Here we are interested not in elaborating the geopolitics and struggles for power over Palestine, the wider Levant and Mesopotamia that were at the heart of this inter-continental diplomatic mission during the period of the Pax Mongolia. Rather, by adopting a hermeneutic approach we seek to uncover the submerged truths and learn from the insightful and surprisingly modern ways that the Mongol rulers were able to appeal across cultural, religious and linguistic barriers to acknowledge the reality of a universally shared natural world that sustains life for all. By drawing on the shared bonds people have in common that tie destinies together they found a way to overcome the divisive and limiting influences of varying and oft-times conflicting tribal, religious and politico-economic belief systems that bred mistrust and suspicion.
Khan-Arghun standing, Ghazan on his shoulder as a child. Khan–Arghun maintained a Bhuddist outlook on life until his death in 1291CE. His son Ghazan later adopted Muslim ways. Khan-Abaqa, a Buddhist born in Mongolia, the son of Hulagu Khan, the founder of the Ikhanate is on horseback.
The intercultural appeals used by the generations of Mongolian leaders in establishing administrative rule relied not so much on obeisance to an invisible, avowedly all-mighty god or to specific deities but rather on an acceptance of the profound truths that emanate from the wisdom of the earth, water, winds, animals, birds, skies, the stars, the moon, sun and seasons. Particularly, an appeal to the big blue sky and the need for the taste of freedom and the feeling that you are alive that breathing clean fresh air can give.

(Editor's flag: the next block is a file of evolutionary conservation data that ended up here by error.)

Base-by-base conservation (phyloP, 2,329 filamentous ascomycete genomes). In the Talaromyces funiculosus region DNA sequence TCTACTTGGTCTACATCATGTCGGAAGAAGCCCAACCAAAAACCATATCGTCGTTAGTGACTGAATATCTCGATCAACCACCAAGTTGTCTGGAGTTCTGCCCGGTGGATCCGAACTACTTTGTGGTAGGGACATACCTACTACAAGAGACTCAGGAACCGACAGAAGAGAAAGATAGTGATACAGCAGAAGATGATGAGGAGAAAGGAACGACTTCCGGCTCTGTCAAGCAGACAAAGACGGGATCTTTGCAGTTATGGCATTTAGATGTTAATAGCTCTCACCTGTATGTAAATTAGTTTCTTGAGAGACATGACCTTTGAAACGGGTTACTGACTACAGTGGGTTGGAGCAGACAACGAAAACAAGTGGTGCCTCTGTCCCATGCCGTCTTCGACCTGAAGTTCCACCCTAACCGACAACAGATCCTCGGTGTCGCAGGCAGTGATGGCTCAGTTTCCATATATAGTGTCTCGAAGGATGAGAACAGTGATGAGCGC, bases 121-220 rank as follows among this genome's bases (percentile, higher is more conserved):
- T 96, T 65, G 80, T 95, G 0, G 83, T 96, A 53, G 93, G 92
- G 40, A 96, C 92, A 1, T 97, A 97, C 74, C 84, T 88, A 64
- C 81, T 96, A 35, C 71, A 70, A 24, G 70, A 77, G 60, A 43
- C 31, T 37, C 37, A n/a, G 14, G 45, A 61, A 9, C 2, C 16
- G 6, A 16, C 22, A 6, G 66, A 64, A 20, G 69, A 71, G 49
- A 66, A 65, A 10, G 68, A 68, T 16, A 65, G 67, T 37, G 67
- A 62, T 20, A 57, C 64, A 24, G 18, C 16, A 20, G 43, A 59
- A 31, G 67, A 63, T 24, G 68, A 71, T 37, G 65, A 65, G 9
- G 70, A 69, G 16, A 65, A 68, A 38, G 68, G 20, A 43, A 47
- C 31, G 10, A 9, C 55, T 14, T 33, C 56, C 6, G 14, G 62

Big Picture Systems Thinking
A number of powerful concepts emerged to shape Mongolian thinking at the height of Mongolian power in the 1200’s and 1300’s. One of these was big picture thinking based on the realization that all things, both inanimate and animate are interrelated and that a sense of agency and power can be had if you respect and tap into the cosmic energies of the universe. The big picture view of history is available only to our species on this planet and each generation with capable leadership can seize the day and act on this realization. But robust, communal orientated, inspired leadership is required.
By being unafraid to look for wider frames of reference and refusing to be restrained by inhibiting physical borders and mental boundaries it can be seen that some aspects of the mindset of Chinggis-Khan himself, and that of the succeeding generations of Khans including the great Khublai-Khan who united the Chinese and founded the Yuan Dynasty in Peking and Arghun-Khan in the Central Asian Ilkhanate, are seminal to and reflect attempts to apply, concepts now emerging from the contemporary historiography known as ‘big history’ such as that described by David Christian in his TED talk in March 2011.